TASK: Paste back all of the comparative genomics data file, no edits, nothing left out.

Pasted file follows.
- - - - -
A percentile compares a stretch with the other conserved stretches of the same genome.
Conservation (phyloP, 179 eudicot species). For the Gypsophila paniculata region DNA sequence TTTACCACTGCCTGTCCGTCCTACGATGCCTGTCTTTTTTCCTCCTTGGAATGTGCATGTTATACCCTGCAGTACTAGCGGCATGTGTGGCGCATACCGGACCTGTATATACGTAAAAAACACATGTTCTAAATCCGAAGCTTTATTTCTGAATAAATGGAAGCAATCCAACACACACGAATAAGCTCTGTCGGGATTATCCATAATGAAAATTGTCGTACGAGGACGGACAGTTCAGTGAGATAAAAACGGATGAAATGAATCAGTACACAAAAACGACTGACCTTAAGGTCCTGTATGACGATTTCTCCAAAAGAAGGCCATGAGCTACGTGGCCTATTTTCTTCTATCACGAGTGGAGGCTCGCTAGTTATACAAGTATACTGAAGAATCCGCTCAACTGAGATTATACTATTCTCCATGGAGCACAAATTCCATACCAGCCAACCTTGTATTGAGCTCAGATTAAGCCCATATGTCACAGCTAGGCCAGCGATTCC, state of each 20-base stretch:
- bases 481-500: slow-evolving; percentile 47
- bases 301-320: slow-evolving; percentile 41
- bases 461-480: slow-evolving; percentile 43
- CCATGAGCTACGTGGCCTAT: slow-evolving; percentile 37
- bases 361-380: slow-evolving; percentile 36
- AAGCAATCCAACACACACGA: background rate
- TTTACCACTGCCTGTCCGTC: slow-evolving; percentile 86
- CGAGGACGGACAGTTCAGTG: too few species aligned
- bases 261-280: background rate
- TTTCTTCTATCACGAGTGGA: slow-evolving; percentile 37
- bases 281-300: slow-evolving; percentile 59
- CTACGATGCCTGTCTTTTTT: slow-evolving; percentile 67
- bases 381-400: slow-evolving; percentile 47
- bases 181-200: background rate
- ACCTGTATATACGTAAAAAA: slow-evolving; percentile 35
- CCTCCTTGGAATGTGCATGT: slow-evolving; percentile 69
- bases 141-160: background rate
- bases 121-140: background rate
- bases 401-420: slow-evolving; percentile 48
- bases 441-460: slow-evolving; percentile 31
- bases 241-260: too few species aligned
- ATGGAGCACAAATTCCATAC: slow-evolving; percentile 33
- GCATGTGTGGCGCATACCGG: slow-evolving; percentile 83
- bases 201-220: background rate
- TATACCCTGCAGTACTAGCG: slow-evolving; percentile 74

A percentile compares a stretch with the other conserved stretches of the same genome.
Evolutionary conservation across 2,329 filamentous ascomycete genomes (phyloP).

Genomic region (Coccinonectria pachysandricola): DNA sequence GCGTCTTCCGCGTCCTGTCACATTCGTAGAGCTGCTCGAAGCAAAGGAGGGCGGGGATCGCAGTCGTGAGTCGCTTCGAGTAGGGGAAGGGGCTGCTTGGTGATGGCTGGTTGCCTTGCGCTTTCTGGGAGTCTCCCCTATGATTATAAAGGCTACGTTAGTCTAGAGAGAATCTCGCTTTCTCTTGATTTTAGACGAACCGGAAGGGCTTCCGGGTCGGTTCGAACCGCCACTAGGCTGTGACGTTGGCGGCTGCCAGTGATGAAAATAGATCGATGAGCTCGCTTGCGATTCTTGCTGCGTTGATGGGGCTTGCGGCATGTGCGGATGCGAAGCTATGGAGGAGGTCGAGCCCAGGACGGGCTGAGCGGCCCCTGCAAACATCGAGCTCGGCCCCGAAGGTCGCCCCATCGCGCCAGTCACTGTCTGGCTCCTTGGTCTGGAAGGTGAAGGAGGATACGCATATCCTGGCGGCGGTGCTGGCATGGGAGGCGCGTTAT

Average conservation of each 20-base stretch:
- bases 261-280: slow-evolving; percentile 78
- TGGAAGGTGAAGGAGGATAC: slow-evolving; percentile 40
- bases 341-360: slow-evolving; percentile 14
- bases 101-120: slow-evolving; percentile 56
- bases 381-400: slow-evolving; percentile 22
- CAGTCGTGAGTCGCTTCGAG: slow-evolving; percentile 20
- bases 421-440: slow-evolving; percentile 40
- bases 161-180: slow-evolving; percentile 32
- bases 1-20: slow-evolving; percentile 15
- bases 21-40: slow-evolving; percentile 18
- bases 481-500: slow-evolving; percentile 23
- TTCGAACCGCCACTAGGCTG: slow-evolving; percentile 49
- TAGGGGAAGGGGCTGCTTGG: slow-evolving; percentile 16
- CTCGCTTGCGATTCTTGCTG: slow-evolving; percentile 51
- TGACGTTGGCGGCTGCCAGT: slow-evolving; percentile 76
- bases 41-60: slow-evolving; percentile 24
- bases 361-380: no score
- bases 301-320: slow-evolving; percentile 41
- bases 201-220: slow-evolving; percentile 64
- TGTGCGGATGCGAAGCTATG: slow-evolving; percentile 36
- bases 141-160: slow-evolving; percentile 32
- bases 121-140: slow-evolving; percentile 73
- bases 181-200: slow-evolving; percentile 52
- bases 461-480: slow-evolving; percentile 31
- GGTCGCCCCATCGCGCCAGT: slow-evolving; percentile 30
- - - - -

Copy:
A percentile compares a stretch with the other conserved stretches of the same genome.
Conservation (phyloP, 179 eudicot species). For the Gypsophila paniculata region DNA sequence TTTACCACTGCCTGTCCGTCCTACGATGCCTGTCTTTTTTCCTCCTTGGAATGTGCATGTTATACCCTGCAGTACTAGCGGCATGTGTGGCGCATACCGGACCTGTATATACGTAAAAAACACATGTTCTAAATCCGAAGCTTTATTTCTGAATAAATGGAAGCAATCCAACACACACGAATAAGCTCTGTCGGGATTATCCATAATGAAAATTGTCGTACGAGGACGGACAGTTCAGTGAGATAAAAACGGATGAAATGAATCAGTACACAAAAACGACTGACCTTAAGGTCCTGTATGACGATTTCTCCAAAAGAAGGCCATGAGCTACGTGGCCTATTTTCTTCTATCACGAGTGGAGGCTCGCTAGTTATACAAGTATACTGAAGAATCCGCTCAACTGAGATTATACTATTCTCCATGGAGCACAAATTCCATACCAGCCAACCTTGTATTGAGCTCAGATTAAGCCCATATGTCACAGCTAGGCCAGCGATTCC, state of each 20-base stretch:
- bases 481-500: slow-evolving; percentile 47
- bases 301-320: slow-evolving; percentile 41
- bases 461-480: slow-evolving; percentile 43
- CCATGAGCTACGTGGCCTAT: slow-evolving; percentile 37
- bases 361-380: slow-evolving; percentile 36
- AAGCAATCCAACACACACGA: background rate
- TTTACCACTGCCTGTCCGTC: slow-evolving; percentile 86
- CGAGGACGGACAGTTCAGTG: too few species aligned
- bases 261-280: background rate
- TTTCTTCTATCACGAGTGGA: slow-evolving; percentile 37
- bases 281-300: slow-evolving; percentile 59
- CTACGATGCCTGTCTTTTTT: slow-evolving; percentile 67
- bases 381-400: slow-evolving; percentile 47
- bases 181-200: background rate
- ACCTGTATATACGTAAAAAA: slow-evolving; percentile 35
- CCTCCTTGGAATGTGCATGT: slow-evolving; percentile 69
- bases 141-160: background rate
- bases 121-140: background rate
- bases 401-420: slow-evolving; percentile 48
- bases 441-460: slow-evolving; percentile 31
- bases 241-260: too few species aligned
- ATGGAGCACAAATTCCATAC: slow-evolving; percentile 33
- GCATGTGTGGCGCATACCGG: slow-evolving; percentile 83
- bases 201-220: background rate
- TATACCCTGCAGTACTAGCG: slow-evolving; percentile 74

A percentile compares a stretch with the other conserved stretches of the same genome.
Evolutionary conservation across 2,329 filamentous ascomycete genomes (phyloP).

Genomic region (Coccinonectria pachysandricola): DNA sequence GCGTCTTCCGCGTCCTGTCACATTCGTAGAGCTGCTCGAAGCAAAGGAGGGCGGGGATCGCAGTCGTGAGTCGCTTCGAGTAGGGGAAGGGGCTGCTTGGTGATGGCTGGTTGCCTTGCGCTTTCTGGGAGTCTCCCCTATGATTATAAAGGCTACGTTAGTCTAGAGAGAATCTCGCTTTCTCTTGATTTTAGACGAACCGGAAGGGCTTCCGGGTCGGTTCGAACCGCCACTAGGCTGTGACGTTGGCGGCTGCCAGTGATGAAAATAGATCGATGAGCTCGCTTGCGATTCTTGCTGCGTTGATGGGGCTTGCGGCATGTGCGGATGCGAAGCTATGGAGGAGGTCGAGCCCAGGACGGGCTGAGCGGCCCCTGCAAACATCGAGCTCGGCCCCGAAGGTCGCCCCATCGCGCCAGTCACTGTCTGGCTCCTTGGTCTGGAAGGTGAAGGAGGATACGCATATCCTGGCGGCGGTGCTGGCATGGGAGGCGCGTTAT

Average conservation of each 20-base stretch:
- bases 261-280: slow-evolving; percentile 78
- TGGAAGGTGAAGGAGGATAC: slow-evolving; percentile 40
- bases 341-360: slow-evolving; percentile 14
- bases 101-120: slow-evolving; percentile 56
- bases 381-400: slow-evolving; percentile 22
- CAGTCGTGAGTCGCTTCGAG: slow-evolving; percentile 20
- bases 421-440: slow-evolving; percentile 40
- bases 161-180: slow-evolving; percentile 32
- bases 1-20: slow-evolving; percentile 15
- bases 21-40: slow-evolving; percentile 18
- bases 481-500: slow-evolving; percentile 23
- TTCGAACCGCCACTAGGCTG: slow-evolving; percentile 49
- TAGGGGAAGGGGCTGCTTGG: slow-evolving; percentile 16
- CTCGCTTGCGATTCTTGCTG: slow-evolving; percentile 51
- TGACGTTGGCGGCTGCCAGT: slow-evolving; percentile 76
- bases 41-60: slow-evolving; percentile 24
- bases 361-380: no score
- bases 301-320: slow-evolving; percentile 41
- bases 201-220: slow-evolving; percentile 64
- TGTGCGGATGCGAAGCTATG: slow-evolving; percentile 36
- bases 141-160: slow-evolving; percentile 32
- bases 121-140: slow-evolving; percentile 73
- bases 181-200: slow-evolving; percentile 52
- bases 461-480: slow-evolving; percentile 31
- GGTCGCCCCATCGCGCCAGT: slow-evolving; percentile 30